Sandy Cohen: Evaluation

Most ranked prospects enjoy a couple years of national exposure, but Cohen's play took him from zero to sixty in short order


Prior to this past April, Sandy Cohen hardly registered on the grassroots radar. He'd toiled obscurely in Wisconsin while, one state away, Tyus Jones and Rashad Vaughn were receiving overflowing accolades in Minnesota.

Cohen made his move (alongside Vaughn) during the spring. Starting at the EYBL California event, during the first live period, he became a co-featured attraction for Playground Elite. His skill level far exceeded that of most 6-5 guards, and he never looked back.

He next mastered the Hampton event, held one weekend later in Virginia. Following April, he'd drawn offers from Wisconsin-Green Bay, Providence, Marquette, Minnesota, LaSalle and George Washington, with Illinois, Kentucky and Iowa also showing interest.

He earned invitations to the Nike skills academies and solidified his place among the country's blue-chip guards. His interests and aspirations intersected with those of Buzz Williams and Marquette, and he committed to the Golden Eagles in late July.


Cohen is a superlative ball-handler, so much so that he received college interest as a point guard. He not only dribbles well, he sees the entire court, understands the importance of spreading the ball around and, thanks to Vaughn, proved he knows how to feed an alpha scorer.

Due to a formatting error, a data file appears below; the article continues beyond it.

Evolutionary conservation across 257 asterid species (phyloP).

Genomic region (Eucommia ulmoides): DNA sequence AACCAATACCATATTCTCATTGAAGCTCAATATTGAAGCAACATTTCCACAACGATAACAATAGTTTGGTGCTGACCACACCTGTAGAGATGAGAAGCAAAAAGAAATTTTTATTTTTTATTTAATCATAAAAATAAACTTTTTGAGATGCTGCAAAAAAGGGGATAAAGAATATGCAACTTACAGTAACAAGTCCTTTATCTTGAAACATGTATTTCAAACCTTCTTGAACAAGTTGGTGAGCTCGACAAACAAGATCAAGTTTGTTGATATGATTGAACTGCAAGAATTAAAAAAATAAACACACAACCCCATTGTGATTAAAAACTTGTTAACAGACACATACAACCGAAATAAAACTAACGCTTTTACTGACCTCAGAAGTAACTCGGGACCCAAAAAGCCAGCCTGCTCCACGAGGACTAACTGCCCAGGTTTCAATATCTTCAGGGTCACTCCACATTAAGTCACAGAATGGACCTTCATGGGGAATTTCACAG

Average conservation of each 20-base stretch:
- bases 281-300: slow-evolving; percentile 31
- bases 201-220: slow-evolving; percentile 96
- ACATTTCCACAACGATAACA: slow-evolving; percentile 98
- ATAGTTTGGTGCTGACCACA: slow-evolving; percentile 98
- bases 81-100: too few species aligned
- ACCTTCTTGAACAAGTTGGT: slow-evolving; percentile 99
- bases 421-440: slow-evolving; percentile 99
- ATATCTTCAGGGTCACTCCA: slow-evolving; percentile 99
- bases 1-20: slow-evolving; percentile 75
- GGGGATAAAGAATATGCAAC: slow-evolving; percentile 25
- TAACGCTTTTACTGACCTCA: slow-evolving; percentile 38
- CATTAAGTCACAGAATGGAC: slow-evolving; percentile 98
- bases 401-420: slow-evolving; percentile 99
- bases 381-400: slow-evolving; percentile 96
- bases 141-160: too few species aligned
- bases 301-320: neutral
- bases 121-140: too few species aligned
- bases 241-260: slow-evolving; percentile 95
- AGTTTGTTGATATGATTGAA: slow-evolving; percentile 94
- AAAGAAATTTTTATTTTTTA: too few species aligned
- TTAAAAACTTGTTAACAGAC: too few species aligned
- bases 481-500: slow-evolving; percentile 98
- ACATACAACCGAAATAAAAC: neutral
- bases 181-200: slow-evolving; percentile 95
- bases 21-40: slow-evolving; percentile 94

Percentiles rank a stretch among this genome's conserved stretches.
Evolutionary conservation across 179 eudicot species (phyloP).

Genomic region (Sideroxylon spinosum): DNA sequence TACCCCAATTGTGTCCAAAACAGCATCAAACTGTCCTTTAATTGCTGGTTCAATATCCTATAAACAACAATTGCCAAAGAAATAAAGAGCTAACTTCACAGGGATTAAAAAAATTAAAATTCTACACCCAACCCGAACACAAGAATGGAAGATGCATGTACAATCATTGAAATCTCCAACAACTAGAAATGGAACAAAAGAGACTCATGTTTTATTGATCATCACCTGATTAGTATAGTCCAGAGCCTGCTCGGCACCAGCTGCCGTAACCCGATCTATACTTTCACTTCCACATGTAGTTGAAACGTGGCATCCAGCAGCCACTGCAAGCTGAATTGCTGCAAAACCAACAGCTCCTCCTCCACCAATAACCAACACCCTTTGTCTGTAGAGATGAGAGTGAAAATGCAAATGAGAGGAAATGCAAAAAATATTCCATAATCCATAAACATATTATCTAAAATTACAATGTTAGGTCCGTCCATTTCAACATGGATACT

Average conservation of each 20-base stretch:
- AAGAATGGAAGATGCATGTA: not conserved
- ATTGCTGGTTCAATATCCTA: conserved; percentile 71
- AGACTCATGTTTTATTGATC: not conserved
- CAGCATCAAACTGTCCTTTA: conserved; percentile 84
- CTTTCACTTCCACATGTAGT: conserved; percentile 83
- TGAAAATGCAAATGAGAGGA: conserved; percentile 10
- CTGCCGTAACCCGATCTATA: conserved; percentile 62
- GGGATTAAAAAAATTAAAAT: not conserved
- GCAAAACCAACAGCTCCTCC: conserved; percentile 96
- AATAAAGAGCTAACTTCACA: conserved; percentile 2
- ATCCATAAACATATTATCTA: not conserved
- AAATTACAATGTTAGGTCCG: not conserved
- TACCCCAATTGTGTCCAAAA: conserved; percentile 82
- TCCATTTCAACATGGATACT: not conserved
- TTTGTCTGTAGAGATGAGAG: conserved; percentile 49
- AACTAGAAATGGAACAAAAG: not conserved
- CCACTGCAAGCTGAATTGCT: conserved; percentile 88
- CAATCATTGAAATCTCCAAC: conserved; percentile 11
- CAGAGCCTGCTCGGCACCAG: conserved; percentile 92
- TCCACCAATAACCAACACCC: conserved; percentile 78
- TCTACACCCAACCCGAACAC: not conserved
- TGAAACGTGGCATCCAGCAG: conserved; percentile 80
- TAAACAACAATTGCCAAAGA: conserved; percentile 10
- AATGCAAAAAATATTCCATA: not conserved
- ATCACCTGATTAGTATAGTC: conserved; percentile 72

He also contributes points of his own. He's a fine mid-range shooter who hits some threes but perhaps is more adept situationally putting the ball on the floor and either shooting over other guards or taking it all the way to the rim.

Though not a dynamo laterally, Cohen is big and quick enough to defend opposing wings (not point guards) and should become solid on that end as well.

Moreover, his no-nonsense, blue collar style should endear him to MU's coaching staff as well as the fanbase.


As mentioned, Cohen likely will be just average athletically. He's by no means slow, but he also doesn't possess a big-time first step or skywalking leaping ability. He's a control athlete, not a particularly explosive one.

He also must become a more consistent three-point shooter. He hits some now but is prone to cold streaks and also passed up a few open ones during our viewings. Like most high school players he'll need to get stronger, but his frame is slender without being weak and thus that shouldn't prove an overly difficult challenge.


Words and expressions you'll see associated with Cohen most frequently at the next level include "solid," "grind it out," "cerebral," "steady," and the like. He doesn't run away from the pack athletically and isn't a lights-out scorer.

Instead, it's his versatility that has enabled him to make such significant headway relative to his peers. Cohen is a magnificent second ball-handler who could play point during an emergency, and his understanding of the team concept also will serve him well. He should be an outstanding four-year contributor to Marquette's program.

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